At least once a month, I’ll hear a story of a new emulator being added to (and then shortly thereafter, removed from) the App Store. Programs designed to load and play titles from the SEGA Genesis, Game Boy, or PlayStation, all in the hopes of capturing the joys of a gaming era gone by, and putting it in your pocket. On one hand, I can understand the desire to revisit old favorites and bathe in the nostalgia. And yet, when playing a game like Bean Dreams, it becomes harder and harder to see the need to dredge up the old classics. After all, we’ve got new ones to keep us busy.

A long awaited followup to developer Kumobius’ 2011 hit Bean’s Quest, Bean Dreams is a return to the same basic – and highly adorable – premise. As the world’s cutest (and perhaps only) living, sombrero-sporting Mexican jumping bean, you’ll bounce your way through fantastical landscapes defeating monsters, collecting glassy fruit, and ultimately ridding the world of evil…I think. It suffices to say that Bean Dreams goes light on the story in favor of a focus on gameplay. The result? A stellar sequel that fans will adore, and a title that stands toe to toe with anything from arcade gaming’s golden age.


For the uninitiated, the Bean’s Quest titles borrow their central hook from – of all places – golf. En route to each micro-mission’s goal pad, players tap the left and right edges of the screen to bounce the intrepid legume left and right, with each bounce adding a point to a running tally. At level’s end, you’re awarded a medal based on how closely you hewed to a suggested “par,” with gold-worthy runs sometimes requiring as few as 1 (or 0!) bounces. Along the way, you’ll also want to make sure to grab the stage’s share of tantalizingly shiny fruit, and rescue the adorable, anatomically confused “Axolotls” (they sit perplexingly somewhere between a platypus and a naked mole-rat). How is all of this possible at once? It isn’t, and that’s ultimately the rub.

I regularly lambast “three-star”, multi-goal mobile games for padding length by tasking players with goals that can’t possibly be achieved at the same time, forcing replays for their own sake. With Bean Dreams, however, Kumobius delivers 48 expertly crafted levels that essentially pull double duty as 96. Playing each one for the sake of collecting all the fruit and rescuing the hidden Axolotl is a joy unto itself, with creative level geography and enemy placement offering up bite-sized moments of platforming pleasure. In the same way I would mash the buttons on my controller when I was young, I found myself pressing each of the screen’s arrows illogically hard, as if leaning into them with my full weight would send me sailing that extra inch needed to clear the chasm. Each stage, a miniature but mighty test of timing and forethought.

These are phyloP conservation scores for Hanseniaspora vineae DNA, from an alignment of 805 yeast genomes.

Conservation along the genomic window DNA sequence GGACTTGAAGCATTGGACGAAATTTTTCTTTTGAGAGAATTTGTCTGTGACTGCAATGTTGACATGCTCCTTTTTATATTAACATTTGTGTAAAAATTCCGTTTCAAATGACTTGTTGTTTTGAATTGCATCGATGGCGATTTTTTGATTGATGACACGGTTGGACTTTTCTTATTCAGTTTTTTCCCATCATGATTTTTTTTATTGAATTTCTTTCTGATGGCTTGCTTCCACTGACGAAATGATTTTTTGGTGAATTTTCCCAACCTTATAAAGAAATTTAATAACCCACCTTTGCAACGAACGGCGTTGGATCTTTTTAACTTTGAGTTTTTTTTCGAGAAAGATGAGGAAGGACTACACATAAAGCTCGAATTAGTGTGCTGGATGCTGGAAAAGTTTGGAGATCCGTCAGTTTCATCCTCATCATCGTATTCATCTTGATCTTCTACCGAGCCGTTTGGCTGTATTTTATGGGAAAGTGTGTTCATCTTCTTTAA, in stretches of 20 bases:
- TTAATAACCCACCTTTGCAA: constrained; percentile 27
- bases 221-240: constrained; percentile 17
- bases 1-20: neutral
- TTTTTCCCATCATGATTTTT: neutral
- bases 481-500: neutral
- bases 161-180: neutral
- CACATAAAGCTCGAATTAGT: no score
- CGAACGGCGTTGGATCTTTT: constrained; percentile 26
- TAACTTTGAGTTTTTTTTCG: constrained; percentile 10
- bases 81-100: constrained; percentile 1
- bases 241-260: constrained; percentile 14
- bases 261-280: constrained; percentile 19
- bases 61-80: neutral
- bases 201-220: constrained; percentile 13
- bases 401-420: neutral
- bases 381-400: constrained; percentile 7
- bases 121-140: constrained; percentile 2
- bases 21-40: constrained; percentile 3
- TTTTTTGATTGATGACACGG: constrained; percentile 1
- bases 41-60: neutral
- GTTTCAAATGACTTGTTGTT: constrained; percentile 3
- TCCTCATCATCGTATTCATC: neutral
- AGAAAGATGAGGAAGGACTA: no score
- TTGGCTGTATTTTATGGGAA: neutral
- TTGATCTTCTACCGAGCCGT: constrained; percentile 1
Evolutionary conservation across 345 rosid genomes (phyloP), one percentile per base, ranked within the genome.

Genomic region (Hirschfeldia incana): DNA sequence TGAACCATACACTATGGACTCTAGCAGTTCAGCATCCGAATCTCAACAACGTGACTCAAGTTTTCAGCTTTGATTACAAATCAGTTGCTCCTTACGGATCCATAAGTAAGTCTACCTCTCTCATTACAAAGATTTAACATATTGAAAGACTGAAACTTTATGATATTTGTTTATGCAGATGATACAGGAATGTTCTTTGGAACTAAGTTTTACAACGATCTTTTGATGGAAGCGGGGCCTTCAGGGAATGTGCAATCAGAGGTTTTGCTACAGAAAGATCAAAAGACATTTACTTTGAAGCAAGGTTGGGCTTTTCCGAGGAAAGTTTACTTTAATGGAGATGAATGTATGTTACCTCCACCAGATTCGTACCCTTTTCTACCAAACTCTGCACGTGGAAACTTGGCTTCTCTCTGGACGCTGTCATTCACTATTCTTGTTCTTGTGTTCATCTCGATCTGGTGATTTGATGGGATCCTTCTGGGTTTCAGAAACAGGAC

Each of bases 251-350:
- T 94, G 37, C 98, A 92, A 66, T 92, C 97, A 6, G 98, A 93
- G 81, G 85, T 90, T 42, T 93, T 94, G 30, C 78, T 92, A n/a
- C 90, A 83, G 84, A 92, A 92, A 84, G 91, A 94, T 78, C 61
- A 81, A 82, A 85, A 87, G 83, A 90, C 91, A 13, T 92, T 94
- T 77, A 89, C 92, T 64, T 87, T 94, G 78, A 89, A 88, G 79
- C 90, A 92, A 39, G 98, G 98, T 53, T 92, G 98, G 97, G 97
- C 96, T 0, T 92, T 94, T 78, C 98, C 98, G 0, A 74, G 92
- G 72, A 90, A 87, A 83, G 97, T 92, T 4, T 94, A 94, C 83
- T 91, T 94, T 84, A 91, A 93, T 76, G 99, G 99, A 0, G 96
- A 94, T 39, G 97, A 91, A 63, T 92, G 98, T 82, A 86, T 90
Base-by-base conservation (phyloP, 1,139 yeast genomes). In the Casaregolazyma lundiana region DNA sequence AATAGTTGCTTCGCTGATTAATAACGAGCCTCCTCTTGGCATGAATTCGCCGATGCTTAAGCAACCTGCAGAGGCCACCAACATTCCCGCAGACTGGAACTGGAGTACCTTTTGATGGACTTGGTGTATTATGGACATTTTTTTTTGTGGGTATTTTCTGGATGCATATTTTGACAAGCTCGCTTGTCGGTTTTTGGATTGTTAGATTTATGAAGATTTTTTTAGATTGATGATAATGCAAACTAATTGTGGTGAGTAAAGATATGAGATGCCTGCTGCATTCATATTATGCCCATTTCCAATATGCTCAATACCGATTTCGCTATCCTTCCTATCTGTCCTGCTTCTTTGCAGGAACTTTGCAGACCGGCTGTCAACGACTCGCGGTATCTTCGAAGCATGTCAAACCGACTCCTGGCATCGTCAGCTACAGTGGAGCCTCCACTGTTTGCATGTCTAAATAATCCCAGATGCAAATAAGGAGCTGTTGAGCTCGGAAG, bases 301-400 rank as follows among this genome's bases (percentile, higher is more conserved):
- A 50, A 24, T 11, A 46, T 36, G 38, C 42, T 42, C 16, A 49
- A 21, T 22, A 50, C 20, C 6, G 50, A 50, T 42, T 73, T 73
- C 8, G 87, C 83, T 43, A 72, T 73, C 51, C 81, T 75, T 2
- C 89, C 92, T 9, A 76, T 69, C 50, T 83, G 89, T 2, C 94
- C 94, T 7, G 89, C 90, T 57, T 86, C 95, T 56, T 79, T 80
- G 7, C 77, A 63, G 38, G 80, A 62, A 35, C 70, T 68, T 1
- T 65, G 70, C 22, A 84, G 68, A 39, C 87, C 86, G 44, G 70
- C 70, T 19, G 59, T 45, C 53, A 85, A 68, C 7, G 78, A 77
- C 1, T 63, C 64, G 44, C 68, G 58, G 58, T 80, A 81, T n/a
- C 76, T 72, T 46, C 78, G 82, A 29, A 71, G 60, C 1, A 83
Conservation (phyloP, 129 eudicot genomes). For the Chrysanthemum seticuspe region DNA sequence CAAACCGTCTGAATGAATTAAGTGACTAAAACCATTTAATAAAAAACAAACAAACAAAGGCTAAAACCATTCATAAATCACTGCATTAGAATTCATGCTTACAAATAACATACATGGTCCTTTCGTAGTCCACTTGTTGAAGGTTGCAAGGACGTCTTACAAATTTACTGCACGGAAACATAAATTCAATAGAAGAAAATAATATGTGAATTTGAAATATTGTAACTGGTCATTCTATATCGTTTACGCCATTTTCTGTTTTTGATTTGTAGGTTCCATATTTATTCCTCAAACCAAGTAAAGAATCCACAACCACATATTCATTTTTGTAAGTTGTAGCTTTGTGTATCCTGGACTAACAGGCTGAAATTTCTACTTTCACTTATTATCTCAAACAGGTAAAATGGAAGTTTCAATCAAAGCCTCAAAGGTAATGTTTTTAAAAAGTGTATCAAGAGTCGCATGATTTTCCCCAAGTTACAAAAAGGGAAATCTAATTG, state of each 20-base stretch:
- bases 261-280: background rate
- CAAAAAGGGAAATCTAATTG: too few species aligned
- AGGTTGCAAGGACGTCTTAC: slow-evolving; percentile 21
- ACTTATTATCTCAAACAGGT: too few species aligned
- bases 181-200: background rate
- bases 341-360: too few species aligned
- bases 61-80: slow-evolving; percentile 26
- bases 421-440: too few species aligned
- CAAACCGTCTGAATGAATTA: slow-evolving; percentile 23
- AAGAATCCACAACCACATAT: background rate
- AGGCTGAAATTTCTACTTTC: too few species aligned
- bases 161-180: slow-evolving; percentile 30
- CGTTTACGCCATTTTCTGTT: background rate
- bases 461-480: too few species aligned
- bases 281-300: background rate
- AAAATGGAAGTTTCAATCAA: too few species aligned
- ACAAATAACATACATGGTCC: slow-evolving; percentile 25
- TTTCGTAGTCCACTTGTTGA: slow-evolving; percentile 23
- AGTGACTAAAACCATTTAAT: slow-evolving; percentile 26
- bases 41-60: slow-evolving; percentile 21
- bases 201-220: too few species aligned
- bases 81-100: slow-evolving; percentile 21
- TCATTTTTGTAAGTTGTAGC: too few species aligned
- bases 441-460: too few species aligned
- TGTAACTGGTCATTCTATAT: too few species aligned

It’s when you return later to chase those bounce goals, however, that the game’s expert craftsmanship takes shape. You see, it isn’t just a matter of cleverly pressed jumps executed along the same path previously trod. Far from it. Earning the coveted golden boot in each stage means hunting carefully for shortcuts, mastering your sense of the game’s arcade physics, and honing the spontaneity necessary to pick the best path on the fly. Whole swaths of each level can often be ignored when attempting to shoot for “par,” revealing dotingly thought-out gauntlets sewn into the fabric of each course. The result? Beans Dream feels like it scratches any gaming itch you could possibly have.


This is especially true if what you’re itching for is a massive smile on your face. From the industrial Brickworks, reminiscent as it is of a certain pipe-filled series, to the sugar-coated Candy Kingdom, each world feels like a six-stage time machine, ready to take you back to days huddled over your favorite handheld, or in front of your TV. From the first breezy stage to the last blisteringly difficult one, Bean Dreams is replete with sprites and sounds that twinkle and bloop in just the right way. A particular favorite of mine is the steamy Bathhouse, whose chiptune stylings (courtesy of composer Flashygoodness) brought back vivid memories of playing co-op sessions of Natsume’s hidden gem Pocky & Rocky with my brother.

Whether that means anything to you or not, don’t worry: if you’ve got any fond gaming memories of your own locked away, Bean Dreams is the key that will unlock them. And if not? Even better; time to make some new ones.